– When adding your second / final coat of paint, ADD IT QUICKLY AND EVENLY. I cannot stress how important this is. You MUST add the paint EVENLY in one uniform go otherwise the paint will dry unevenly and you’ll be left with dry patches and you’ll have to start over. If you do end up with dry patches, it’s okay. It happened to 3 of the 9 doors I painted until I realised what I was doing wrong, then started painting them quicker and evenly. Once I did this, the doors were perfect. If you have mistakes[see below], just wait and start a fresh coat the next day. Remember it’s better to do it right then leave it half-assed.

– Got paint on your wood floor? Don’t worry, so did I. I used a palette and scraped it off once it was dry and swept it away. Easy peasy.
– To save having to wash your paint brushes each time, simply wrap your brushes in clingfilm and leave in the cupboard and unwrap for when you paint the next door / skirting board. I stored mine for up to 2 weeks.
– Painting the skirting boards was MUCH easier. I still sanded and wiped them with turps, but I didn’t have to wait as long between coats of paint. I actually found it quite relaxing and the most rewarding as I think discoloured skirting boards are much like a guy in a suit wearing wildly innapproriate shoes; it’s fine until you look all the way down and once you catch that tiny detail, your eyes want to fall out.

I’m not an expert at painting doors and skirting boards, but I learned a lot while painting the 9 doors, front and back, throughout our apartment. I did learn some tricks and how to recover gracefully from the mistakes I made, so I hope the above was at the very least helpful to those of you looking to update a door or two and now know what to look out for.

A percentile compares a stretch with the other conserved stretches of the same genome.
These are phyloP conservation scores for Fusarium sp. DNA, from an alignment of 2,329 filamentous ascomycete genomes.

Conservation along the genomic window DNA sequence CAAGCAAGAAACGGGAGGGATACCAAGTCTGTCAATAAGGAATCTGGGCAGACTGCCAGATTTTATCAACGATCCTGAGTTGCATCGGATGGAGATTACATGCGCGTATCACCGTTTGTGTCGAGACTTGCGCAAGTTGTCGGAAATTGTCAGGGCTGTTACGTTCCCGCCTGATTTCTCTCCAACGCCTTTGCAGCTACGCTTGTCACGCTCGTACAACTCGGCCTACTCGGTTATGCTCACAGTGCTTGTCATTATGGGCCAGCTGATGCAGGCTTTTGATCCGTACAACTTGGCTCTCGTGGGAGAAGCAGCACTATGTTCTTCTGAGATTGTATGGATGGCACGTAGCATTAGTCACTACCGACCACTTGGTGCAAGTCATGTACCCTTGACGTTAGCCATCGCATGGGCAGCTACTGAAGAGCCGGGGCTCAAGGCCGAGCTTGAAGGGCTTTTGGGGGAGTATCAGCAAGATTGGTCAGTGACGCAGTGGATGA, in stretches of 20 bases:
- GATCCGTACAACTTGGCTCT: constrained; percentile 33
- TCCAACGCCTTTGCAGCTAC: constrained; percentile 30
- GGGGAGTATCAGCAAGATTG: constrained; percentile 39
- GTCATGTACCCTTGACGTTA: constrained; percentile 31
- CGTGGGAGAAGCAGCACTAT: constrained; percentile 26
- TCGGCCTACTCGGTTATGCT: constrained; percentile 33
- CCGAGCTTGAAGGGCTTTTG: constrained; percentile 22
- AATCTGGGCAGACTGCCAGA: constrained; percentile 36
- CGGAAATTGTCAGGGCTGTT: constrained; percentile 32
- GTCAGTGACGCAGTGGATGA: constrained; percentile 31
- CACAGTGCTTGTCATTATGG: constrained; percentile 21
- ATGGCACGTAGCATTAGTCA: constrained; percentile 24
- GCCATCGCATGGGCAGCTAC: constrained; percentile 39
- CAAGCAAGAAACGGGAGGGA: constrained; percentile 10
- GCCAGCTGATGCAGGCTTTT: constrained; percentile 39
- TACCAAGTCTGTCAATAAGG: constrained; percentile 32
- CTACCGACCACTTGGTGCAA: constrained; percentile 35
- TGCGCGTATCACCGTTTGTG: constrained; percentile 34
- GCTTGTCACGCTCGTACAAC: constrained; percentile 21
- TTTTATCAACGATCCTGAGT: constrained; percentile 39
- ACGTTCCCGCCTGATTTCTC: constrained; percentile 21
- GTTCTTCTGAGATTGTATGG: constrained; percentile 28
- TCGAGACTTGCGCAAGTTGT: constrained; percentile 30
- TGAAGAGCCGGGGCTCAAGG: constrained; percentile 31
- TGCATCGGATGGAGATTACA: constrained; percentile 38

Happy Friday, homies and I hope you enjoy your long weekend this weekend, laden with chocolate xx A

DIY drip feature wall

Ever since I installed the drip wall for the Localise Youth Room at Sophia House, I’ve wanted to incorporate a drip feature into our apartment. And as is typical around here, a year+ went by. 

For husband’s birthday in January of this year, I got him a guitar hook thingy to display his Stratocaster. There it perched on our living room wall between the hall door and the kitchen all lovely for a couple of months, but I had wanted to add a little something else to the wall to make it pop. And that’s when I had my lightbulb moment.

The guitar is in fact centred, but because it hangs about 5 inches away from the wall, it looks off-centre in some pictures. And it’s driving me a little bit insane. Especially in the first picture. The drip feature is centred! Please believe me!

What you’ll need … 
– paint, either wall paint or guache DO NOT USE GUACHE PAINT. See my revised post here about why you should use appropriate wall paint.